leidenfrost effect
High-speed side and top views of water drops (dyed in orange) contacting Sample A (no membrane), Sample B (no channel) and Sample C (STA), all brought to 1,000 °C. Water on Sample C evaporates approximately 50 times faster than that on Samples A & B. (DOI number: 10.1038/s41586-021-04307-3)

The STA consists of pillars, thermally insulating membrane and U-shaped channels. The team built two control samples to investigate its performance, one with pillars and U-shaped channels and the other with a membrane but no channels. The team then observed what would happen when orange-dyed water drops on the surfaces of the three samples, which were all heated to 1,000°C. They found that water on STA was constantly pinned and sucked by the membrane, which led to a lifetime of 0.33s, approximately 50 times faster than the other two samples. This means that heat energy was transferred quickly by evaporation and cooled the surface.

STA can be flexible and apply to different surfaces

“This multidisciplinary research project is truly a breakthrough in science and engineering, since it mixes surface science, hydro- and aero-dynamics, thermal cooling, material science, physics, energy and engineering. Searching for novel strategies to address the liquid cooling of high-temperature surfaces has been one of the holy grails in thermal engineering since 1756. We are fortunate to fundamentally suppress the occurrence of the Leidenfrost effect and thereby provide a paradigm shift in liquid thermal cooling at extremely high temperatures, a mission that has remained uncharted to date,” said Professor Wang.

leidenfrost effect
(a) A smooth spheroidal piece of steel can be covered by thick pillars after wire cutting. Inserting a membrane in the pillars provides a curved STA. (b) STA can also be made on thin films of steel, which makes it flexible. The films can be welded onto flat or cylindrical solids. (c) The armours are tested to be able to provide rapid and efficient cooling, as evidenced by the drop in temperature (red data). Black data shows surface temperature of the object without STA.(DOI number: 10.1038/s41586-021-04307-3)

Professor Wang pointed out that current thermal cooling strategies under extremely high temperatures adopt air cooling measures rather than effective liquid cooling owing to the occurrence of the Leidenfrost effect, especially for applications in aero and space engines, next-generation nuclear reactors, and devices used in extremely high temperatures. Their technology breakthrough holds the potential to apply efficient liquid cooling of extremely high-temperature surfaces to nuclear plants and help prevent nuclear accidents.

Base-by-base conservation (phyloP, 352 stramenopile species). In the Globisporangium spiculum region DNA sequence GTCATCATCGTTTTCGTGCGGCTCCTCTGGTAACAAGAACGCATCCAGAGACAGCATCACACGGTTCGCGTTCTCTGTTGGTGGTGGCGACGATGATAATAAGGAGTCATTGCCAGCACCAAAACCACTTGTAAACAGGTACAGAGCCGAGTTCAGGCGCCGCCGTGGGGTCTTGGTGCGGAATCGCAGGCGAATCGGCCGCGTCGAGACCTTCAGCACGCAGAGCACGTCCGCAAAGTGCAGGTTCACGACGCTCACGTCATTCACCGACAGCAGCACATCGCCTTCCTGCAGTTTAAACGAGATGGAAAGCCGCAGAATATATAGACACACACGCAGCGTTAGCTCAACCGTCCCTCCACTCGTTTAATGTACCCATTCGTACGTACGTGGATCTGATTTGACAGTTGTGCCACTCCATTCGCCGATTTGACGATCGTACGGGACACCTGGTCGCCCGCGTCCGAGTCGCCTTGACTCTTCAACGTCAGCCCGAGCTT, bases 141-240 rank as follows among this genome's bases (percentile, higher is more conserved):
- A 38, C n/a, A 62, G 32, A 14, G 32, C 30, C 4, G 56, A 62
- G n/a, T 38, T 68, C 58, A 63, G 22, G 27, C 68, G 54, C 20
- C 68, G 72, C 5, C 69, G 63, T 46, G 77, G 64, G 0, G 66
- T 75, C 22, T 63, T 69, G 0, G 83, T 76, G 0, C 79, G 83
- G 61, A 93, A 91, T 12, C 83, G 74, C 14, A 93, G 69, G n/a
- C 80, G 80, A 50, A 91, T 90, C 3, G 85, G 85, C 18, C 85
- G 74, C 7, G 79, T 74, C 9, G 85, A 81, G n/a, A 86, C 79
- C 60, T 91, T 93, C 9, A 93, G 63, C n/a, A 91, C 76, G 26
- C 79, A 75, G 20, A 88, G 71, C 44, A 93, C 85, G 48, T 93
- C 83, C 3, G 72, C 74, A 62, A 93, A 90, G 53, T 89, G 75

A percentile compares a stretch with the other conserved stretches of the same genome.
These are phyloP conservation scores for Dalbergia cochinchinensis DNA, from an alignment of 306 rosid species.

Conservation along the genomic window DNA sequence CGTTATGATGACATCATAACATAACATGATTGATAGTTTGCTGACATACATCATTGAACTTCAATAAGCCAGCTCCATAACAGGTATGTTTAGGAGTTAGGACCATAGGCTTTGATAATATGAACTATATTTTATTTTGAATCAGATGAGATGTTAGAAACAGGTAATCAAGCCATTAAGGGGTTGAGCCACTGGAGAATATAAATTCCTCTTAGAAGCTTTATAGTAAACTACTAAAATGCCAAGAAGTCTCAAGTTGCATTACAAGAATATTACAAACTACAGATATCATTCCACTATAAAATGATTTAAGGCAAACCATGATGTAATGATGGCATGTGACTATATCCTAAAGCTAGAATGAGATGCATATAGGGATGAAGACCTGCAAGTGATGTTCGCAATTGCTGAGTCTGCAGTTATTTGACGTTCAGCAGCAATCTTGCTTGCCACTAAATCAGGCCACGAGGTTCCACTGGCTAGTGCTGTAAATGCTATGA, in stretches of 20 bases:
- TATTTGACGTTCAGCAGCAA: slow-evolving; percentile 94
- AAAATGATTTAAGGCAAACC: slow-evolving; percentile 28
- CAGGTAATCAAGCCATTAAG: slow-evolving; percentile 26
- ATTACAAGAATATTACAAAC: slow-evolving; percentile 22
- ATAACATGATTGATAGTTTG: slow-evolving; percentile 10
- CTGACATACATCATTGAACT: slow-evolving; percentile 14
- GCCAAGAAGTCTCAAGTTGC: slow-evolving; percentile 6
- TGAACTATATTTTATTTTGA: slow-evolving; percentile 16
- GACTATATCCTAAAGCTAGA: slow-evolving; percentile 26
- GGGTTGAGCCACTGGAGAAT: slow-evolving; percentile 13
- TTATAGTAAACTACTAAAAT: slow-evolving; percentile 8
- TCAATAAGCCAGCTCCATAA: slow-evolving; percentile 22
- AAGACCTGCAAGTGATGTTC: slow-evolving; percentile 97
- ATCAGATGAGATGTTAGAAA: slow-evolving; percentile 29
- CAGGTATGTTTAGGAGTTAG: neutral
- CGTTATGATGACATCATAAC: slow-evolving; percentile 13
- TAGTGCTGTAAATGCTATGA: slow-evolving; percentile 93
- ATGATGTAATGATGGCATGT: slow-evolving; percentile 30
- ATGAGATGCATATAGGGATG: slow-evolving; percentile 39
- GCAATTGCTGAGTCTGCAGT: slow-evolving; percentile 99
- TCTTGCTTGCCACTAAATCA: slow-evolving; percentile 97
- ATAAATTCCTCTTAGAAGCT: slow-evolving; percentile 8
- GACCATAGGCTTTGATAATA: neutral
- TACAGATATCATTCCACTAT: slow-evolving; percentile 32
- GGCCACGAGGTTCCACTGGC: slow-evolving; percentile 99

“The designed STA can be fabricated to be flexible, eliminating the need for additional manufacturing, especially for those surfaces that are hard to be textured directly. This is why the STA possesses huge potential for practical applications,” added Professor Wang.

Professor Wang, Professor Quéré and Professor Yu are the corresponding authors of the paper. The first authors are Dr Jiang Mengnan and Dr Wang Yang from MNE.

The collaborators are Professor Pan Chin, Head, Dr Steven Wang, Assistant Professor, Zhang Huanhuan, Research Assistant, Liu Fayu and Li Yuchao, PhD students, from CityU’s MNE; and Professor To Suet and Du Hanheng, PhD student, from the Department of Industrial and Systems Engineering, Hong Kong Polytechnic University.

leidenfrost effect
Members of the CityU research team: (from left in front row) Dr Steven Wang, Professor Wang Zuankai, Professor Pan Chin, Dr Jiang Mengnan (from left in back row) Mr Liu Fayu and Mr Li Yuchao. (City University of Hong Kong)

The research was supported by the Research Grants Council of Hong Kong, the Tencent Foundation through the XPLORER PRIZE, the Hong Kong Innovation and Technology Commission, the National Natural Science Foundation of China and Programme of Introducing Talents of Discipline to Universities (the “111 Project”).

DOI number: 10.1038/s41586-021-04307-3